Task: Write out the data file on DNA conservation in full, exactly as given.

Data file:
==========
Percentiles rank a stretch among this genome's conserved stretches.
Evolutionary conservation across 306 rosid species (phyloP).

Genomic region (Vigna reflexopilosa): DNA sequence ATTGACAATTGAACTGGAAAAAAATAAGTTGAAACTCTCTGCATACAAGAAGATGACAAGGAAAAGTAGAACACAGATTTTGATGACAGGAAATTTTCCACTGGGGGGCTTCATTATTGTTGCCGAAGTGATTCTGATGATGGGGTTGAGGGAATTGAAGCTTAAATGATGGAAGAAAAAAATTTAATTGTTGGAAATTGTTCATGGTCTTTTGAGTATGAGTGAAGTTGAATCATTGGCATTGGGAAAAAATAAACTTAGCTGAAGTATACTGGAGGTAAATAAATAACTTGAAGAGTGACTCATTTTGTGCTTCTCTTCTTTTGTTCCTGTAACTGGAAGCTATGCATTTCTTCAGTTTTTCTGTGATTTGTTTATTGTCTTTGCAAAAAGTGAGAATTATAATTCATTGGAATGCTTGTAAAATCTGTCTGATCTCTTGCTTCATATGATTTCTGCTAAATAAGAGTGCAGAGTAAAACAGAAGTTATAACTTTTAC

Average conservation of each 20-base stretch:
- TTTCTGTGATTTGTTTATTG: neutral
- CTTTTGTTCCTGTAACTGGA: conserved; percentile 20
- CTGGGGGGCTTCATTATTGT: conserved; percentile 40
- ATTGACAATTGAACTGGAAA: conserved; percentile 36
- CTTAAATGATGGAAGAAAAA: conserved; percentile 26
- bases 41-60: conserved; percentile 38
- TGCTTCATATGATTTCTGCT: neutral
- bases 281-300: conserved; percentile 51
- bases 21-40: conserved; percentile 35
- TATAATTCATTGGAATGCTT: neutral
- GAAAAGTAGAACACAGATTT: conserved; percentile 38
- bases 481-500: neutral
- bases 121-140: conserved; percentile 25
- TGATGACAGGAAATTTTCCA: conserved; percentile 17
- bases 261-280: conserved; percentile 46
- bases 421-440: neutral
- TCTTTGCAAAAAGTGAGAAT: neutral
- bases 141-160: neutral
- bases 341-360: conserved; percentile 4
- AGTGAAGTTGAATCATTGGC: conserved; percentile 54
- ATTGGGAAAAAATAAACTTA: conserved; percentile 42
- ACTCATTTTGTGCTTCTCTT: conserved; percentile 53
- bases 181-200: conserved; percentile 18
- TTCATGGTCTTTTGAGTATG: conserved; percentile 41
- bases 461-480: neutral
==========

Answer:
Percentiles rank a stretch among this genome's conserved stretches.
Evolutionary conservation across 306 rosid species (phyloP).

Genomic region (Vigna reflexopilosa): DNA sequence ATTGACAATTGAACTGGAAAAAAATAAGTTGAAACTCTCTGCATACAAGAAGATGACAAGGAAAAGTAGAACACAGATTTTGATGACAGGAAATTTTCCACTGGGGGGCTTCATTATTGTTGCCGAAGTGATTCTGATGATGGGGTTGAGGGAATTGAAGCTTAAATGATGGAAGAAAAAAATTTAATTGTTGGAAATTGTTCATGGTCTTTTGAGTATGAGTGAAGTTGAATCATTGGCATTGGGAAAAAATAAACTTAGCTGAAGTATACTGGAGGTAAATAAATAACTTGAAGAGTGACTCATTTTGTGCTTCTCTTCTTTTGTTCCTGTAACTGGAAGCTATGCATTTCTTCAGTTTTTCTGTGATTTGTTTATTGTCTTTGCAAAAAGTGAGAATTATAATTCATTGGAATGCTTGTAAAATCTGTCTGATCTCTTGCTTCATATGATTTCTGCTAAATAAGAGTGCAGAGTAAAACAGAAGTTATAACTTTTAC

Average conservation of each 20-base stretch:
- TTTCTGTGATTTGTTTATTG: neutral
- CTTTTGTTCCTGTAACTGGA: conserved; percentile 20
- CTGGGGGGCTTCATTATTGT: conserved; percentile 40
- ATTGACAATTGAACTGGAAA: conserved; percentile 36
- CTTAAATGATGGAAGAAAAA: conserved; percentile 26
- bases 41-60: conserved; percentile 38
- TGCTTCATATGATTTCTGCT: neutral
- bases 281-300: conserved; percentile 51
- bases 21-40: conserved; percentile 35
- TATAATTCATTGGAATGCTT: neutral
- GAAAAGTAGAACACAGATTT: conserved; percentile 38
- bases 481-500: neutral
- bases 121-140: conserved; percentile 25
- TGATGACAGGAAATTTTCCA: conserved; percentile 17
- bases 261-280: conserved; percentile 46
- bases 421-440: neutral
- TCTTTGCAAAAAGTGAGAAT: neutral
- bases 141-160: neutral
- bases 341-360: conserved; percentile 4
- AGTGAAGTTGAATCATTGGC: conserved; percentile 54
- ATTGGGAAAAAATAAACTTA: conserved; percentile 42
- ACTCATTTTGTGCTTCTCTT: conserved; percentile 53
- bases 181-200: conserved; percentile 18
- TTCATGGTCTTTTGAGTATG: conserved; percentile 41
- bases 461-480: neutral